And poor Streep was clearly out of her depth. Too good-looking, bones too fine, manners too good. She should have worn a dirty wool seaman’s cap instead of a snappy officer’s cap. She tried mightily to be tough and earthy, straining too much at it. She miscast herself. Mother Courage should have been played by an aging Ethel Merman — a little fatter and older than Merman was in Gypsy.
In any case the director and two of the main actors, Streep and Austin Pendleton who played the Chaplain, could not play the scenes the way Brecht would have wanted them played. Brecht’s theory of Epic Theater calls for a kind of acting which is the opposite of Stanislavskian acting. Since Brecht believed that drama should be used primarily for propagandistic purposes rather than entertainment, he wanted the audience to be kept from being swept away in waves of emotion. He wanted it to be able to attend to the intellectual content of the messages he was sending. So he did not want the actors to be caught up in their characters the way Stanislavski and the famous Actors Studio trained Marlon Brando and the others of that group.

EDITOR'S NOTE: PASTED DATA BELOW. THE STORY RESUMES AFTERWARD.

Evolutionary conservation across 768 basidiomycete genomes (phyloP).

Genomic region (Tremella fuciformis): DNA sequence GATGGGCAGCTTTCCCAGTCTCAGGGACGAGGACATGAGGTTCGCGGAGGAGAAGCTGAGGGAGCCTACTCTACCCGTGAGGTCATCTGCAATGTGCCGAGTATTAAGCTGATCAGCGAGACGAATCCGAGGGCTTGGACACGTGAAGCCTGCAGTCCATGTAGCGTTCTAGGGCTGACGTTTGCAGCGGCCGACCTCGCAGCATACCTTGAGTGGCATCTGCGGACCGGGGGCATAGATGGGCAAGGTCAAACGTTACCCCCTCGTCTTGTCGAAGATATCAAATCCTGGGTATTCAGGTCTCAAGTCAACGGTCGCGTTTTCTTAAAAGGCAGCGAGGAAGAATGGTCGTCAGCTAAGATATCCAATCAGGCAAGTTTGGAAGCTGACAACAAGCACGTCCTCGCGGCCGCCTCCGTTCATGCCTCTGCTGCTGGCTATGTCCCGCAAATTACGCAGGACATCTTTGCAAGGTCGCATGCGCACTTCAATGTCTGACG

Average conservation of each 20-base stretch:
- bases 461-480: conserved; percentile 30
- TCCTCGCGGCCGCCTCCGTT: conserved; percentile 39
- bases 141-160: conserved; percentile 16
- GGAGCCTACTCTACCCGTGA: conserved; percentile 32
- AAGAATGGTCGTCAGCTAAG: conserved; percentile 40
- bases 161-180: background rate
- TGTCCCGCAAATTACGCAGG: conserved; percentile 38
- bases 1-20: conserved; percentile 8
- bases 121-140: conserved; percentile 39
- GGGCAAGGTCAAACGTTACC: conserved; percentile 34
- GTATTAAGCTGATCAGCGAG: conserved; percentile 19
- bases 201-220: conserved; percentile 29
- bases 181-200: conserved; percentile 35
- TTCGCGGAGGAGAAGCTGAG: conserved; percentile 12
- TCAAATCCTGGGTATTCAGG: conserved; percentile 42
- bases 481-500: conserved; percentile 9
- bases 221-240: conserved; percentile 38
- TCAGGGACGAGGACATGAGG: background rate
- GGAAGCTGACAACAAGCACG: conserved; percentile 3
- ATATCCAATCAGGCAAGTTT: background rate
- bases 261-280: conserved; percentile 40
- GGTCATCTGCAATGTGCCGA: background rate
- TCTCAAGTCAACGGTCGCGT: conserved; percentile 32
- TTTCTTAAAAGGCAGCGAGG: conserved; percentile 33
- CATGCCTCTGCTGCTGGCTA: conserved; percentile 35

Brecht said that there were two ways of playing Mother Courage: the way that it’s usually played, the sentimental way, as Streep played her that night. In this case Mother Courage is played as a hero — emotionally she feels she is the indomitable Mother Courage who triumphs over the adversity of losing her three children in an interminable war, and is able to go on in spite of her suffering and pain.
Helene Weigel, Brecht’s last wife, played Mother Courage in the 1949 East Berlin production, directed by the master himself. This production became the gold standard by which other productions and performances came to be judged over the years. About it Brecht wrote, “Weigel’s way of playing Mother Courage was hard and angry; that is, her Mother Courage was not angry; she herself, the actress, was angry. She played a merchant, a strong crafty woman who loses her children to the war one after another and still goes on believing in the profit to be derived from war….Mother Courage learns nothing from her misery…even at the end she does not understand. Few [who saw the play] realized that just this was the bitterest and most meaningful lesson of the play.” Try telling that to the Gang Who Couldn’t Think Straight.